Monday, August 3, 2015

And now for something (in fact, many somethings) completely different

I read mostly SF and current science/technology. For a change of pace, I recently pulled off my shelf a thick volume that I had forgotten even owning. It's been years -- at the least -- since I bought it.

But this book was well worth the wait.

Highly recommended
The Discoverers: A History of Man's Search to Know His World and Himself, by Daniel J. Boorstin, is as ambitious as the title suggests. Boorstin, if the name isn't familiar, was Librarian of Congress from 1975 to 1987. An historian, educated at Harvard, Oxford, and Yale, his writing is as solid and meticulously detailed as anyone could want -- and for all its encyclopedic depth and breadth, eminently readable.

The Discoverers takes on -- and admirably discharges --  the project of  surveying how our modern scientific understanding came about. It's a scholarly salute to the pioneers of dozens of fields, from explorers to clock makers to archeologists to ... you name it.

Beyond fascinating and cogent introductions to many scientific topics, and the often quirky biographies of the key players, Boorstin provides context. Why did a particular advance occur when it did? Why in one part of the world, or in a particular culture, and not others? How did deference to Ptolemy, Aristotle, Galen, and Confucius, among many,  inform -- or impede -- the development of science? How did prevailing beliefs, both religious and philosophical, advance or impede particular revolutions in thought? How did seemingly disjoint scientific awakenings pave the way for whole new disciplines?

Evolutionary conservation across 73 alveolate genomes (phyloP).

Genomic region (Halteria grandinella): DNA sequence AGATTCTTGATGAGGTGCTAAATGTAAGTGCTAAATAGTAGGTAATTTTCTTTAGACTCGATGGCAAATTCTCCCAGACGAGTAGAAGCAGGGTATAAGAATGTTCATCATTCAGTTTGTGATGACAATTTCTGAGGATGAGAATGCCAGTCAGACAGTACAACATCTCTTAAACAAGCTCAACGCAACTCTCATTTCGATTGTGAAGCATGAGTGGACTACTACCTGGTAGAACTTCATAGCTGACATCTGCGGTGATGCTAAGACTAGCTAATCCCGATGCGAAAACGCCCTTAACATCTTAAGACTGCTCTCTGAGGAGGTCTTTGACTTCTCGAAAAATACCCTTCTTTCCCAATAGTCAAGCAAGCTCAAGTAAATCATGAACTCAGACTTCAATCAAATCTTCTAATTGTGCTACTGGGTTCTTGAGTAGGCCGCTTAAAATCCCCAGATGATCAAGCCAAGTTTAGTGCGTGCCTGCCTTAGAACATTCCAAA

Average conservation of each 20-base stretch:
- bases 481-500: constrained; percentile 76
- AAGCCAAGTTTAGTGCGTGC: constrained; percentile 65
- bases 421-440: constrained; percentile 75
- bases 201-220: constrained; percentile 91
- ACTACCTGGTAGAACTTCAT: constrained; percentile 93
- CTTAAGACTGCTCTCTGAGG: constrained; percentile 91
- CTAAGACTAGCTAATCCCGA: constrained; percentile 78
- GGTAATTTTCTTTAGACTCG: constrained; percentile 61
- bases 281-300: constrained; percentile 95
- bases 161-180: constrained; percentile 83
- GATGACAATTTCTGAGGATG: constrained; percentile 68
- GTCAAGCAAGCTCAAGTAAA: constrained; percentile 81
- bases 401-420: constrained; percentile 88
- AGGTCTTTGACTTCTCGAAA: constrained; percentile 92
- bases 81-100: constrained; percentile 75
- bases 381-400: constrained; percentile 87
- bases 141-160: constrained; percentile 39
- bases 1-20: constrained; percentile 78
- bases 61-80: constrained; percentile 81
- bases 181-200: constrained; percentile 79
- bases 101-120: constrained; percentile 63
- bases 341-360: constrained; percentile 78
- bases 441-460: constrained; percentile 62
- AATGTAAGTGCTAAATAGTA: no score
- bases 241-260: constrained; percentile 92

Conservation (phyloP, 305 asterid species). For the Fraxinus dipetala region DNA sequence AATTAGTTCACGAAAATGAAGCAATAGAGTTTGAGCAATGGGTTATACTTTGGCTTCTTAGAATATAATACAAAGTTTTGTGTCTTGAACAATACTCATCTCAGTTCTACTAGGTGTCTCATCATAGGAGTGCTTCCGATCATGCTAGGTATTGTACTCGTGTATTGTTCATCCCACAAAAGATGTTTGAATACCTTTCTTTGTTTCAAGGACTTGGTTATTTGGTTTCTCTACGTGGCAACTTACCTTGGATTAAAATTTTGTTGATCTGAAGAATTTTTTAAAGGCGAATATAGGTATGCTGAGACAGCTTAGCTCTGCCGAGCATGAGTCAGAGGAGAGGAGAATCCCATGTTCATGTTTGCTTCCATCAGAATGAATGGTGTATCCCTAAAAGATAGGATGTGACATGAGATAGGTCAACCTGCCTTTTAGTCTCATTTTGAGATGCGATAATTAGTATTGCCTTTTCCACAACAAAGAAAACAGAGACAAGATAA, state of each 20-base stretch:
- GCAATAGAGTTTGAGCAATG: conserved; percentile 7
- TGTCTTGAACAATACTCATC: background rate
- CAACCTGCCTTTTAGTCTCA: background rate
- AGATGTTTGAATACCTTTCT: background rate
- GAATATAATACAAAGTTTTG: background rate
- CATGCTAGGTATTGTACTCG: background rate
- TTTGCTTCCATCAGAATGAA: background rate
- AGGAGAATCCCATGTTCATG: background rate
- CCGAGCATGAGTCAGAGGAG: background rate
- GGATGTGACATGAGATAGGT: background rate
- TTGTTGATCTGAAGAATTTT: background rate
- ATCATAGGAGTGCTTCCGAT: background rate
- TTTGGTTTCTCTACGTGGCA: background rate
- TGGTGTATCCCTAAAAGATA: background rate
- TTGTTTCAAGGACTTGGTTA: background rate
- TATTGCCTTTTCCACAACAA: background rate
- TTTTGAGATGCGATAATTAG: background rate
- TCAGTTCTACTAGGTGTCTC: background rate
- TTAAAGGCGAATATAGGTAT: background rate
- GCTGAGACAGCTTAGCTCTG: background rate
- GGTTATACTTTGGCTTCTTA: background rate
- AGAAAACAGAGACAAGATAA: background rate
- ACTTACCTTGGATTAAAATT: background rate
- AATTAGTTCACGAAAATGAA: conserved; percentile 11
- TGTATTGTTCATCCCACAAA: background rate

The Discoverers examines geographical exploration, the invention of objective methods of measurement, standardization of calendars and chronologies (how else can one even hope to talk about world history?), evolution, economics, anthropology, the discovery of prehistory, advances in astronomy, and much more.

But beyond its fascinating narratives and diverting anecdotes, The Discoverers offers food for thought. Throughout mankind's millennia-long career, the common understanding(s) of our world's true nature has undergone revolution upon revolution. Much that we moderns immodestly take to be proven fact is of very recent vintage. Most science dates back no more than a few centuries -- and some branches are younger than that. Peer back even a few decades at what was then perceived wisdom, and it looks quaint. Cutting-edge technology from that same era already often seems primitive. It's enough to make one wonder: how much of what we feel certain about today will likewise seem misguided mere decades hence?

The Discovers, by Daniel J. Boorstin. Highly recommended.

1 comment:

Anonymous said...

Boorstin's book is a favorite os mine too. "How did prevailing beliefs, both religious and philosophical, advance or impede particular revolutions in thought?" Interesting points lost in most undergrad history lectures and too many graduate programs.

Being a trained historian now in retirement writing SF, I like to draw on our past enablers and disablers in constructing alien societies, using them as models. An interesting feedback I get from my writing group is, "But that could never happen in a fantasy/SF universe ..." when it has happened and to us in our universe.

I worry that our lack of imagination and education extends not only to our possible futures but to our past, e.g., aliens must have built the pyramids because humans didn't have that capability.